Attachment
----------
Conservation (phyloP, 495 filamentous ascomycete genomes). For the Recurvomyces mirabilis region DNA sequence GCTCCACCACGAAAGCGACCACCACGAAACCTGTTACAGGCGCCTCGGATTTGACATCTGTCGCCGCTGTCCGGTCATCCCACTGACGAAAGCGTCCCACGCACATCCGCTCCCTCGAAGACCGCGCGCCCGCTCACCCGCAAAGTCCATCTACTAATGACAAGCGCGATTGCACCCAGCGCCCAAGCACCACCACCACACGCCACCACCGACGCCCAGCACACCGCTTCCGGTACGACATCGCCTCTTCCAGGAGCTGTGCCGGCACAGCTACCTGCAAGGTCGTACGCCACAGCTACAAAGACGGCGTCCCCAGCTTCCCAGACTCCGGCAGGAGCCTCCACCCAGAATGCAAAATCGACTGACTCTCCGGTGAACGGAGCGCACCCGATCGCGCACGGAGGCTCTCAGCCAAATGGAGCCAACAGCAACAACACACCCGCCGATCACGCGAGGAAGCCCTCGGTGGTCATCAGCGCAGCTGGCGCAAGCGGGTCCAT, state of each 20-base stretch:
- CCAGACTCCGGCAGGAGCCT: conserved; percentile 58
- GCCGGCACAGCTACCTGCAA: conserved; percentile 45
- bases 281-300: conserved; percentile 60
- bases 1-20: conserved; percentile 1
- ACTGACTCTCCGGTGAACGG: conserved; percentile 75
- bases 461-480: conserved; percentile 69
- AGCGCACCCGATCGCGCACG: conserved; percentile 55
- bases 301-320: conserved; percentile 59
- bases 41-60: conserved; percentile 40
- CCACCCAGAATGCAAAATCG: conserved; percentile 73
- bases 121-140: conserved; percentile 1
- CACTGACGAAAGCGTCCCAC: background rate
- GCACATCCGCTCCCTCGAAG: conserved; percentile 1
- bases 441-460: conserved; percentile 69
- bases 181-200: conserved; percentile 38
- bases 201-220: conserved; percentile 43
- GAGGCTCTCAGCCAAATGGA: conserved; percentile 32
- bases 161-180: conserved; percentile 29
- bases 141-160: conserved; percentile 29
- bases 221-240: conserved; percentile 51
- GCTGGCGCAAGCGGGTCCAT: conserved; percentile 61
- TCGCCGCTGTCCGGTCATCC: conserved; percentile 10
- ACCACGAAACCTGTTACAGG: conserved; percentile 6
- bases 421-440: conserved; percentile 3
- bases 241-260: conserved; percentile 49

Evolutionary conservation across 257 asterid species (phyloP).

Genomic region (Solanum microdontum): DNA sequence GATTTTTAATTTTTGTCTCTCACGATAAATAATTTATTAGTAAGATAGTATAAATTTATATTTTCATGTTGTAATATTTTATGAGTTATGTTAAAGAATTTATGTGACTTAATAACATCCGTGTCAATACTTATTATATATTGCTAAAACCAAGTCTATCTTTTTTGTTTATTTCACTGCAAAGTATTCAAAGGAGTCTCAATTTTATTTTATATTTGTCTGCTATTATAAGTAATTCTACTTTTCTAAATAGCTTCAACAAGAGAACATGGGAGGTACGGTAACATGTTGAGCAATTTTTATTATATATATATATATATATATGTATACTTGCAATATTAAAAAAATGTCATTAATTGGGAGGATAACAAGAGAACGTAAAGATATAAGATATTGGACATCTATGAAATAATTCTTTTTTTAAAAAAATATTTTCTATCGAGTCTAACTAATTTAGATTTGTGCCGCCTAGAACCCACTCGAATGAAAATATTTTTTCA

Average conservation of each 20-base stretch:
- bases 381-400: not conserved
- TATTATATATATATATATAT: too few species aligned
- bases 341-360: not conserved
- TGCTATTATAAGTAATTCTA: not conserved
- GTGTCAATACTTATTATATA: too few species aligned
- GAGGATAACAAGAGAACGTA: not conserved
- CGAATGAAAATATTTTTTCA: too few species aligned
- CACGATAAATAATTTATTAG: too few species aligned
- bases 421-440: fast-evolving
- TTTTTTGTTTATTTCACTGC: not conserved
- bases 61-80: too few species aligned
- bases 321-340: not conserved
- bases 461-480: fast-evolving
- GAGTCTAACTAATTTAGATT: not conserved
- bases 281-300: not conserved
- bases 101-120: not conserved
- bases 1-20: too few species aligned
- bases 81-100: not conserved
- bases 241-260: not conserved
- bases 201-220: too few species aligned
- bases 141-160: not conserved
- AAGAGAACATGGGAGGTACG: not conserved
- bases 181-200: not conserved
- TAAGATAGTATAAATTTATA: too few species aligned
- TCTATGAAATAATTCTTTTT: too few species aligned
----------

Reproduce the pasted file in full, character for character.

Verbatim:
Conservation (phyloP, 495 filamentous ascomycete genomes). For the Recurvomyces mirabilis region DNA sequence GCTCCACCACGAAAGCGACCACCACGAAACCTGTTACAGGCGCCTCGGATTTGACATCTGTCGCCGCTGTCCGGTCATCCCACTGACGAAAGCGTCCCACGCACATCCGCTCCCTCGAAGACCGCGCGCCCGCTCACCCGCAAAGTCCATCTACTAATGACAAGCGCGATTGCACCCAGCGCCCAAGCACCACCACCACACGCCACCACCGACGCCCAGCACACCGCTTCCGGTACGACATCGCCTCTTCCAGGAGCTGTGCCGGCACAGCTACCTGCAAGGTCGTACGCCACAGCTACAAAGACGGCGTCCCCAGCTTCCCAGACTCCGGCAGGAGCCTCCACCCAGAATGCAAAATCGACTGACTCTCCGGTGAACGGAGCGCACCCGATCGCGCACGGAGGCTCTCAGCCAAATGGAGCCAACAGCAACAACACACCCGCCGATCACGCGAGGAAGCCCTCGGTGGTCATCAGCGCAGCTGGCGCAAGCGGGTCCAT, state of each 20-base stretch:
- CCAGACTCCGGCAGGAGCCT: conserved; percentile 58
- GCCGGCACAGCTACCTGCAA: conserved; percentile 45
- bases 281-300: conserved; percentile 60
- bases 1-20: conserved; percentile 1
- ACTGACTCTCCGGTGAACGG: conserved; percentile 75
- bases 461-480: conserved; percentile 69
- AGCGCACCCGATCGCGCACG: conserved; percentile 55
- bases 301-320: conserved; percentile 59
- bases 41-60: conserved; percentile 40
- CCACCCAGAATGCAAAATCG: conserved; percentile 73
- bases 121-140: conserved; percentile 1
- CACTGACGAAAGCGTCCCAC: background rate
- GCACATCCGCTCCCTCGAAG: conserved; percentile 1
- bases 441-460: conserved; percentile 69
- bases 181-200: conserved; percentile 38
- bases 201-220: conserved; percentile 43
- GAGGCTCTCAGCCAAATGGA: conserved; percentile 32
- bases 161-180: conserved; percentile 29
- bases 141-160: conserved; percentile 29
- bases 221-240: conserved; percentile 51
- GCTGGCGCAAGCGGGTCCAT: conserved; percentile 61
- TCGCCGCTGTCCGGTCATCC: conserved; percentile 10
- ACCACGAAACCTGTTACAGG: conserved; percentile 6
- bases 421-440: conserved; percentile 3
- bases 241-260: conserved; percentile 49

Evolutionary conservation across 257 asterid species (phyloP).

Genomic region (Solanum microdontum): DNA sequence GATTTTTAATTTTTGTCTCTCACGATAAATAATTTATTAGTAAGATAGTATAAATTTATATTTTCATGTTGTAATATTTTATGAGTTATGTTAAAGAATTTATGTGACTTAATAACATCCGTGTCAATACTTATTATATATTGCTAAAACCAAGTCTATCTTTTTTGTTTATTTCACTGCAAAGTATTCAAAGGAGTCTCAATTTTATTTTATATTTGTCTGCTATTATAAGTAATTCTACTTTTCTAAATAGCTTCAACAAGAGAACATGGGAGGTACGGTAACATGTTGAGCAATTTTTATTATATATATATATATATATATGTATACTTGCAATATTAAAAAAATGTCATTAATTGGGAGGATAACAAGAGAACGTAAAGATATAAGATATTGGACATCTATGAAATAATTCTTTTTTTAAAAAAATATTTTCTATCGAGTCTAACTAATTTAGATTTGTGCCGCCTAGAACCCACTCGAATGAAAATATTTTTTCA

Average conservation of each 20-base stretch:
- bases 381-400: not conserved
- TATTATATATATATATATAT: too few species aligned
- bases 341-360: not conserved
- TGCTATTATAAGTAATTCTA: not conserved
- GTGTCAATACTTATTATATA: too few species aligned
- GAGGATAACAAGAGAACGTA: not conserved
- CGAATGAAAATATTTTTTCA: too few species aligned
- CACGATAAATAATTTATTAG: too few species aligned
- bases 421-440: fast-evolving
- TTTTTTGTTTATTTCACTGC: not conserved
- bases 61-80: too few species aligned
- bases 321-340: not conserved
- bases 461-480: fast-evolving
- GAGTCTAACTAATTTAGATT: not conserved
- bases 281-300: not conserved
- bases 101-120: not conserved
- bases 1-20: too few species aligned
- bases 81-100: not conserved
- bases 241-260: not conserved
- bases 201-220: too few species aligned
- bases 141-160: not conserved
- AAGAGAACATGGGAGGTACG: not conserved
- bases 181-200: not conserved
- TAAGATAGTATAAATTTATA: too few species aligned
- TCTATGAAATAATTCTTTTT: too few species aligned